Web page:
Surely he knew that making this excuse would show him to be a liar, at best, or a fool, at worst. At a minimum, this excuse maker is telling the host that he didn’t care enough about the invitation even to plan ahead for it. Worse, he is saying he has no respect for anyone or anything, especially not for himself. If he truly did buy five yoke of untested oxen he is either rich enough or stupid enough to have no self-respect.

I just got married

If there is one of these excuses that has any validity, it might be this one. Perhaps he is saying that he is willingly on his way to being a henpecked husband; his new wife won’t let him come. Perhaps he is just reinterpreting the law; because a newly-married man was exempt from military service or business for a year (Deut 24:5), he thought that included social engagements. Marriage could, in theory, exempt him from attendance at the host’s party.

Regardless of how valid his reasoning might be, he had made one serious mistake. He had forgotten to decline the invitation. It is hardly likely that his wedding was a spur-of-the-moment affair. It could have occurred up to a year previous to this banquet, or even within a few weeks. Either way, he likely knew he was getting married, or was already married, at the time his host invited him. His failure to decline dissed his friend.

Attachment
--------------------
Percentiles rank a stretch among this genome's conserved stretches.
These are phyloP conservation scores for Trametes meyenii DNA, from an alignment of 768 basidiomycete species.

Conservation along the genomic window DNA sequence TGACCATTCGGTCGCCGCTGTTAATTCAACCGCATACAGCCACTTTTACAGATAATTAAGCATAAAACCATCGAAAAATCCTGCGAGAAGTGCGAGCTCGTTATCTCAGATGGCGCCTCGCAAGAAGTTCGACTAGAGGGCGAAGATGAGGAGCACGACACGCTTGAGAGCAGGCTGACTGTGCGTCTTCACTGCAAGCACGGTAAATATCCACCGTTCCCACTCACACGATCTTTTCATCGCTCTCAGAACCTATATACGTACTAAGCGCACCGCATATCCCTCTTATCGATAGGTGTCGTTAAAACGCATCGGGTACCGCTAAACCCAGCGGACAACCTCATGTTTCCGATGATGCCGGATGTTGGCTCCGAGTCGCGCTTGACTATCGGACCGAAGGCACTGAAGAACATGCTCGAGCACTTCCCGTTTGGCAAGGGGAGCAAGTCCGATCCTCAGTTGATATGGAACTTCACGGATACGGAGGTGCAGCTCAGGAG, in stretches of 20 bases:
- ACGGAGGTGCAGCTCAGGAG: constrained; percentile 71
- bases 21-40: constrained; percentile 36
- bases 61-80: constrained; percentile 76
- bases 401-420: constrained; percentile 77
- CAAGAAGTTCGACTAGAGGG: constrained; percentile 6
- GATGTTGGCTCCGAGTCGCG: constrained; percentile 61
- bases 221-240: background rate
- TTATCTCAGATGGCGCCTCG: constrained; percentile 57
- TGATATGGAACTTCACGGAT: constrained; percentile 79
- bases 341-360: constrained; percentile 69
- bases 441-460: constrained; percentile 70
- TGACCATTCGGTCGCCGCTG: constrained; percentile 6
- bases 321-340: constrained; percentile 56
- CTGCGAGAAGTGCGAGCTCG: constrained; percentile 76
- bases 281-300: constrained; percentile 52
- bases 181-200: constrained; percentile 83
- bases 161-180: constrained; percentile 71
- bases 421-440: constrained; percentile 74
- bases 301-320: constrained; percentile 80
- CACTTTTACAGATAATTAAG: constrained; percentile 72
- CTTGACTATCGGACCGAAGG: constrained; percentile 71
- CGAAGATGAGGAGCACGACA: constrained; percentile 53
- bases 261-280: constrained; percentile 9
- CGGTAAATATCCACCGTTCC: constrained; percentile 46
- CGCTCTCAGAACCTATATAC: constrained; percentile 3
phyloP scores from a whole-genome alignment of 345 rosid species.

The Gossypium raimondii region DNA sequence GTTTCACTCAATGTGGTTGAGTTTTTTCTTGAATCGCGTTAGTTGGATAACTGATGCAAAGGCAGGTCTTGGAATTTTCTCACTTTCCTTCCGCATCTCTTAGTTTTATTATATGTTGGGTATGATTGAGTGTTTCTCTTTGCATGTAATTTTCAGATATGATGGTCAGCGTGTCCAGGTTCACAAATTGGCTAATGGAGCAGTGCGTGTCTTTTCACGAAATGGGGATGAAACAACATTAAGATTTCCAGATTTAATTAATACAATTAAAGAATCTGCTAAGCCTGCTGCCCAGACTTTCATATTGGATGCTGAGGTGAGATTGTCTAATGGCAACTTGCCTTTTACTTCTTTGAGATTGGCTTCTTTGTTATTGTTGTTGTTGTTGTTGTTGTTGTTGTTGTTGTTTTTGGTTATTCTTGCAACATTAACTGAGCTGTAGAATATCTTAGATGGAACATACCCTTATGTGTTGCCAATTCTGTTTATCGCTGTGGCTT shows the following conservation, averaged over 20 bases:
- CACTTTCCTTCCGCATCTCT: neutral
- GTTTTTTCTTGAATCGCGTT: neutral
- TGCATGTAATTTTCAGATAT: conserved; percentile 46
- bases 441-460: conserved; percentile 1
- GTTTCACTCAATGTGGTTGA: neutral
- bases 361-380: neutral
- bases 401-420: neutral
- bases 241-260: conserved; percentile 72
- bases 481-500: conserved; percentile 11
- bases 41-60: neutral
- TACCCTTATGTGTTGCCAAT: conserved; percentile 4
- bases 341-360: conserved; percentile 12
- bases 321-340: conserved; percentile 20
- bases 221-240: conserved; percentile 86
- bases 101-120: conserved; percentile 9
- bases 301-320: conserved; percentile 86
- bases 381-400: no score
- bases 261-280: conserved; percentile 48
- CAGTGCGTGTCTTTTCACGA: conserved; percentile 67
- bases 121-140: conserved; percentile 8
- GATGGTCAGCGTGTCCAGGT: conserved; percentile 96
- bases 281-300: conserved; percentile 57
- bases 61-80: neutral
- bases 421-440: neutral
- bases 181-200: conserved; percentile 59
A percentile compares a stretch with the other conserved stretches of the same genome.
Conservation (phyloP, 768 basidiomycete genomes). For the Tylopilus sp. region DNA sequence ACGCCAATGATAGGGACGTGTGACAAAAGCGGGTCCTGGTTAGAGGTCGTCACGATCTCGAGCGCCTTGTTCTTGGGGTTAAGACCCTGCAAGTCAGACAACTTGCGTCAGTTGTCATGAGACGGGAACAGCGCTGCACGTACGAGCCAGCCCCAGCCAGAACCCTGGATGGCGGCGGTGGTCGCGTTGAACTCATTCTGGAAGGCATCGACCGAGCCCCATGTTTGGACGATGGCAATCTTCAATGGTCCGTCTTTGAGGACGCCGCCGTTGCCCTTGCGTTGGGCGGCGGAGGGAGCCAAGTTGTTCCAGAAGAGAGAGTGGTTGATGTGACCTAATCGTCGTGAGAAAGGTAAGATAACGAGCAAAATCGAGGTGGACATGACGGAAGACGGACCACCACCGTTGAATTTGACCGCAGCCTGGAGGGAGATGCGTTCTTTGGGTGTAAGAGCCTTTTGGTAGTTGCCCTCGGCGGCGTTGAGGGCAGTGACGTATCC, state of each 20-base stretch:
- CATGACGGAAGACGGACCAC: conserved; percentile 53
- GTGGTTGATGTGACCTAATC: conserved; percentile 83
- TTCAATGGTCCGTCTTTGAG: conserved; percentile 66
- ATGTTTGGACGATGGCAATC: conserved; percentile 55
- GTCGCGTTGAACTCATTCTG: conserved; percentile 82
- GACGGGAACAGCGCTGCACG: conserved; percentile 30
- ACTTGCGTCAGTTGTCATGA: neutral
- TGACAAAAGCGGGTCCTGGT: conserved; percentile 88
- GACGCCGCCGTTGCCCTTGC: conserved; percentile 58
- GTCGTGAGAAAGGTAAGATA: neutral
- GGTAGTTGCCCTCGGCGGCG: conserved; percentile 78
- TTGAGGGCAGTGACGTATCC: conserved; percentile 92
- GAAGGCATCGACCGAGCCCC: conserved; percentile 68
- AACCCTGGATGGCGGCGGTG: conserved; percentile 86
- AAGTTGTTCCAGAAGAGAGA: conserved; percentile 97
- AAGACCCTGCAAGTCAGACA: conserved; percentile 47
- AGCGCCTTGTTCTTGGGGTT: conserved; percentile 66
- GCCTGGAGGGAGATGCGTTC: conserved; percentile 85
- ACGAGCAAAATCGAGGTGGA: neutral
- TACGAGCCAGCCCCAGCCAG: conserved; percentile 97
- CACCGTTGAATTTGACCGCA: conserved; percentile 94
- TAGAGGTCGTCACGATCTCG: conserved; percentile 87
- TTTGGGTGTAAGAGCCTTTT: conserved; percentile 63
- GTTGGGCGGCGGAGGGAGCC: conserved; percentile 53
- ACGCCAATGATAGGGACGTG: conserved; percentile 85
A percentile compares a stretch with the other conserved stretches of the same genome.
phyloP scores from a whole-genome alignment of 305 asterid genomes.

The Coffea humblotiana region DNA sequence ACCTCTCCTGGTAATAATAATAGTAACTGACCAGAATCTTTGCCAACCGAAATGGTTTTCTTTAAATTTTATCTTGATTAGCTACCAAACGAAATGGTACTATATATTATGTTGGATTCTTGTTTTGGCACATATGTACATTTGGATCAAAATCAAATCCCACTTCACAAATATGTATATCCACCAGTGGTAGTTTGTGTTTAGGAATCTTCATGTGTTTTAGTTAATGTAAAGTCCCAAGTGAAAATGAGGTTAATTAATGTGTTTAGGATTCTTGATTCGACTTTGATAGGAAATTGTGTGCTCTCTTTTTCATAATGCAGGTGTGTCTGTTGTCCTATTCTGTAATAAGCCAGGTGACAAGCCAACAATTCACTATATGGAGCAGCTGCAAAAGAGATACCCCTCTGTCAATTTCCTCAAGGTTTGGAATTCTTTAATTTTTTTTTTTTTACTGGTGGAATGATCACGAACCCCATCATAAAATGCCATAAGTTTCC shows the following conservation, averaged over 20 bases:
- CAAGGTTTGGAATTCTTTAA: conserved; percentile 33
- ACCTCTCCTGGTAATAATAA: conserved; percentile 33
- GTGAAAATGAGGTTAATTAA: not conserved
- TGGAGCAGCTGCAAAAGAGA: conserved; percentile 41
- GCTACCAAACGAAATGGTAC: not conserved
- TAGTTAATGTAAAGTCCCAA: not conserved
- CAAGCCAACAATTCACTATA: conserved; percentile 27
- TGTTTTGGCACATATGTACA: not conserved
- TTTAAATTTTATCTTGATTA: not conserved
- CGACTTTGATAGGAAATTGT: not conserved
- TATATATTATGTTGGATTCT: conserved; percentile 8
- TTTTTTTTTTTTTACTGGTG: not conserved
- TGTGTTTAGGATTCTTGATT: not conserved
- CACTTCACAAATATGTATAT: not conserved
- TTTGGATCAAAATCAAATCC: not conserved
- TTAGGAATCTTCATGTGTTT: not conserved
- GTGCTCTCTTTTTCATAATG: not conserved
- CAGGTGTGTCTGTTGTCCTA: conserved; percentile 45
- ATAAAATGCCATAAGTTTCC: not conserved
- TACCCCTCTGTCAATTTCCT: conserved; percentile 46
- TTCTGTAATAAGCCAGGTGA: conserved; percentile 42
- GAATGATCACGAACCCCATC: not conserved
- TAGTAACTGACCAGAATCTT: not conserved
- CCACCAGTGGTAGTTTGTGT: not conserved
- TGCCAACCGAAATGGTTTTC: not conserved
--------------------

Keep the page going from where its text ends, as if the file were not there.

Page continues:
The common thread with all three of these men is that they showed no respect for their potential host. That is really the nature of an excuse, a lack of respect. Asking to be excused is not the same as making an excuse. If you receive an invitation and immediately reply that you cannot come, there is no law that says you have to explain yourself. You may have a valid reason, or you just may not want to go. Just say no, but do it right away. That shows consideration. To wait to respond until the host has already prepared for you is rude. Advance notice of not coming at least gives the host a chance to adjust his plans, and his monetary outlay.

None shall taste

The host in the parable makes sure that every seat at the table is filled. He wants to be sure that none of the excuse makers can change his mind and show up anyway. If they do, there won’t be a place for them. Even worse, their place will be filled by one of lower social class. This, after all, was the point of the parable. Social status is meaningless in the kingdom of God. If anything, those of a higher social status before men may be the least likely to enter the kingdom.